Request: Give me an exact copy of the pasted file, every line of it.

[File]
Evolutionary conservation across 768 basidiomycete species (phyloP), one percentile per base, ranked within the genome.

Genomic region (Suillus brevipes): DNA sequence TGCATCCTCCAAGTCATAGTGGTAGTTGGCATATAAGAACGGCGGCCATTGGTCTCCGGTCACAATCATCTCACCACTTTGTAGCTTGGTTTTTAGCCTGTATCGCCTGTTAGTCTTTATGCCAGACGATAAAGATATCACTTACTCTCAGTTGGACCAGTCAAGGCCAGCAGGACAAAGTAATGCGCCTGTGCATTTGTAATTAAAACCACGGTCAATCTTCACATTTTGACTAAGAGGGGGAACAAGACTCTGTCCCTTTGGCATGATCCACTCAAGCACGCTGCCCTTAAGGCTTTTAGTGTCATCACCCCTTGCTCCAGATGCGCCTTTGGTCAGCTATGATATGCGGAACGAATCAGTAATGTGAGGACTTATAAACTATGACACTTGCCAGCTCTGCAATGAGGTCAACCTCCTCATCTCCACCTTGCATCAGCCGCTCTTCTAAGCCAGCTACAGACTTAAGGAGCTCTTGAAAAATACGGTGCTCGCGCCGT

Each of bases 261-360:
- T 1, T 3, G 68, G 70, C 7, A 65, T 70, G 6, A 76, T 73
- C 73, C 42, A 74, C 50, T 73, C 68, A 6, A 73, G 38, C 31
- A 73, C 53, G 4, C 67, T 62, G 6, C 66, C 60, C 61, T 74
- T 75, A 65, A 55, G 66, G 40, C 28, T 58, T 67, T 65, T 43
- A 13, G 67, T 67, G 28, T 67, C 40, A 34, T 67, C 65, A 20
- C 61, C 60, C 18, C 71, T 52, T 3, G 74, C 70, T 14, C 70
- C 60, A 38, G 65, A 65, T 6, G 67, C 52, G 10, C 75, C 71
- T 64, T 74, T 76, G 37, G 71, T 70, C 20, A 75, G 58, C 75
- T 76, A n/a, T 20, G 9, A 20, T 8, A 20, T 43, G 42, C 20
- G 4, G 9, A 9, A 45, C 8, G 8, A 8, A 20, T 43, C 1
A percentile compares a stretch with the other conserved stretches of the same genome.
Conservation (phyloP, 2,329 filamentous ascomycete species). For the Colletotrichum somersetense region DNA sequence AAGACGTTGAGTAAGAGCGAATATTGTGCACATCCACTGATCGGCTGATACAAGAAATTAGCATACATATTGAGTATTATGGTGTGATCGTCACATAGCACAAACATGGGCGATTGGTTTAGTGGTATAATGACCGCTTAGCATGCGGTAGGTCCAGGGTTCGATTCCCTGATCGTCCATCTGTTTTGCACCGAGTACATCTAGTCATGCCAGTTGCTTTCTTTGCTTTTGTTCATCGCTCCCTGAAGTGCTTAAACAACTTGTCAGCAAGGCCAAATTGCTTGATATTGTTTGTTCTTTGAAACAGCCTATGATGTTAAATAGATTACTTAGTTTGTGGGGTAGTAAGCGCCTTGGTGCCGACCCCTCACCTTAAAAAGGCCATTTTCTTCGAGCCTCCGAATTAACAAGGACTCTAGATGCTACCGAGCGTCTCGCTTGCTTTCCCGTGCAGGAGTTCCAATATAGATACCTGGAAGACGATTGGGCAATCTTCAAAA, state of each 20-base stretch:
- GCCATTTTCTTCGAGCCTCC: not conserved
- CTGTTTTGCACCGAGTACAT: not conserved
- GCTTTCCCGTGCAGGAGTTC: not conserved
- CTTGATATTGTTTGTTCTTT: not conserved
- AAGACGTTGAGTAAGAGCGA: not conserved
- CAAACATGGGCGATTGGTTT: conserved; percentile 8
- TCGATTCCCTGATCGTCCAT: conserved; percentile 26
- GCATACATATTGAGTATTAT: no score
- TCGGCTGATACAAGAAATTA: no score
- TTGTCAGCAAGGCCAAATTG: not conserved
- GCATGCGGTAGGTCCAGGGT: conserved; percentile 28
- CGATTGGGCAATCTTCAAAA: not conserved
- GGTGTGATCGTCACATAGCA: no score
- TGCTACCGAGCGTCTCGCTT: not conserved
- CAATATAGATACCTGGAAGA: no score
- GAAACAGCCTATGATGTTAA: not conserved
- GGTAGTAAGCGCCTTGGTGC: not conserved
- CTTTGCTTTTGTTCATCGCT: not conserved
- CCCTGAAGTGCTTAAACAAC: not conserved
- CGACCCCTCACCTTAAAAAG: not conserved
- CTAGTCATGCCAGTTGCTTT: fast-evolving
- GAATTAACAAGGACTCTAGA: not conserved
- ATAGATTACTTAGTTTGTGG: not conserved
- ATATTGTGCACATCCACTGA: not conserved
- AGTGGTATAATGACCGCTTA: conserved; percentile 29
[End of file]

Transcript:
Evolutionary conservation across 768 basidiomycete species (phyloP), one percentile per base, ranked within the genome.

Genomic region (Suillus brevipes): DNA sequence TGCATCCTCCAAGTCATAGTGGTAGTTGGCATATAAGAACGGCGGCCATTGGTCTCCGGTCACAATCATCTCACCACTTTGTAGCTTGGTTTTTAGCCTGTATCGCCTGTTAGTCTTTATGCCAGACGATAAAGATATCACTTACTCTCAGTTGGACCAGTCAAGGCCAGCAGGACAAAGTAATGCGCCTGTGCATTTGTAATTAAAACCACGGTCAATCTTCACATTTTGACTAAGAGGGGGAACAAGACTCTGTCCCTTTGGCATGATCCACTCAAGCACGCTGCCCTTAAGGCTTTTAGTGTCATCACCCCTTGCTCCAGATGCGCCTTTGGTCAGCTATGATATGCGGAACGAATCAGTAATGTGAGGACTTATAAACTATGACACTTGCCAGCTCTGCAATGAGGTCAACCTCCTCATCTCCACCTTGCATCAGCCGCTCTTCTAAGCCAGCTACAGACTTAAGGAGCTCTTGAAAAATACGGTGCTCGCGCCGT

Each of bases 261-360:
- T 1, T 3, G 68, G 70, C 7, A 65, T 70, G 6, A 76, T 73
- C 73, C 42, A 74, C 50, T 73, C 68, A 6, A 73, G 38, C 31
- A 73, C 53, G 4, C 67, T 62, G 6, C 66, C 60, C 61, T 74
- T 75, A 65, A 55, G 66, G 40, C 28, T 58, T 67, T 65, T 43
- A 13, G 67, T 67, G 28, T 67, C 40, A 34, T 67, C 65, A 20
- C 61, C 60, C 18, C 71, T 52, T 3, G 74, C 70, T 14, C 70
- C 60, A 38, G 65, A 65, T 6, G 67, C 52, G 10, C 75, C 71
- T 64, T 74, T 76, G 37, G 71, T 70, C 20, A 75, G 58, C 75
- T 76, A n/a, T 20, G 9, A 20, T 8, A 20, T 43, G 42, C 20
- G 4, G 9, A 9, A 45, C 8, G 8, A 8, A 20, T 43, C 1
A percentile compares a stretch with the other conserved stretches of the same genome.
Conservation (phyloP, 2,329 filamentous ascomycete species). For the Colletotrichum somersetense region DNA sequence AAGACGTTGAGTAAGAGCGAATATTGTGCACATCCACTGATCGGCTGATACAAGAAATTAGCATACATATTGAGTATTATGGTGTGATCGTCACATAGCACAAACATGGGCGATTGGTTTAGTGGTATAATGACCGCTTAGCATGCGGTAGGTCCAGGGTTCGATTCCCTGATCGTCCATCTGTTTTGCACCGAGTACATCTAGTCATGCCAGTTGCTTTCTTTGCTTTTGTTCATCGCTCCCTGAAGTGCTTAAACAACTTGTCAGCAAGGCCAAATTGCTTGATATTGTTTGTTCTTTGAAACAGCCTATGATGTTAAATAGATTACTTAGTTTGTGGGGTAGTAAGCGCCTTGGTGCCGACCCCTCACCTTAAAAAGGCCATTTTCTTCGAGCCTCCGAATTAACAAGGACTCTAGATGCTACCGAGCGTCTCGCTTGCTTTCCCGTGCAGGAGTTCCAATATAGATACCTGGAAGACGATTGGGCAATCTTCAAAA, state of each 20-base stretch:
- GCCATTTTCTTCGAGCCTCC: not conserved
- CTGTTTTGCACCGAGTACAT: not conserved
- GCTTTCCCGTGCAGGAGTTC: not conserved
- CTTGATATTGTTTGTTCTTT: not conserved
- AAGACGTTGAGTAAGAGCGA: not conserved
- CAAACATGGGCGATTGGTTT: conserved; percentile 8
- TCGATTCCCTGATCGTCCAT: conserved; percentile 26
- GCATACATATTGAGTATTAT: no score
- TCGGCTGATACAAGAAATTA: no score
- TTGTCAGCAAGGCCAAATTG: not conserved
- GCATGCGGTAGGTCCAGGGT: conserved; percentile 28
- CGATTGGGCAATCTTCAAAA: not conserved
- GGTGTGATCGTCACATAGCA: no score
- TGCTACCGAGCGTCTCGCTT: not conserved
- CAATATAGATACCTGGAAGA: no score
- GAAACAGCCTATGATGTTAA: not conserved
- GGTAGTAAGCGCCTTGGTGC: not conserved
- CTTTGCTTTTGTTCATCGCT: not conserved
- CCCTGAAGTGCTTAAACAAC: not conserved
- CGACCCCTCACCTTAAAAAG: not conserved
- CTAGTCATGCCAGTTGCTTT: fast-evolving
- GAATTAACAAGGACTCTAGA: not conserved
- ATAGATTACTTAGTTTGTGG: not conserved
- ATATTGTGCACATCCACTGA: not conserved
- AGTGGTATAATGACCGCTTA: conserved; percentile 29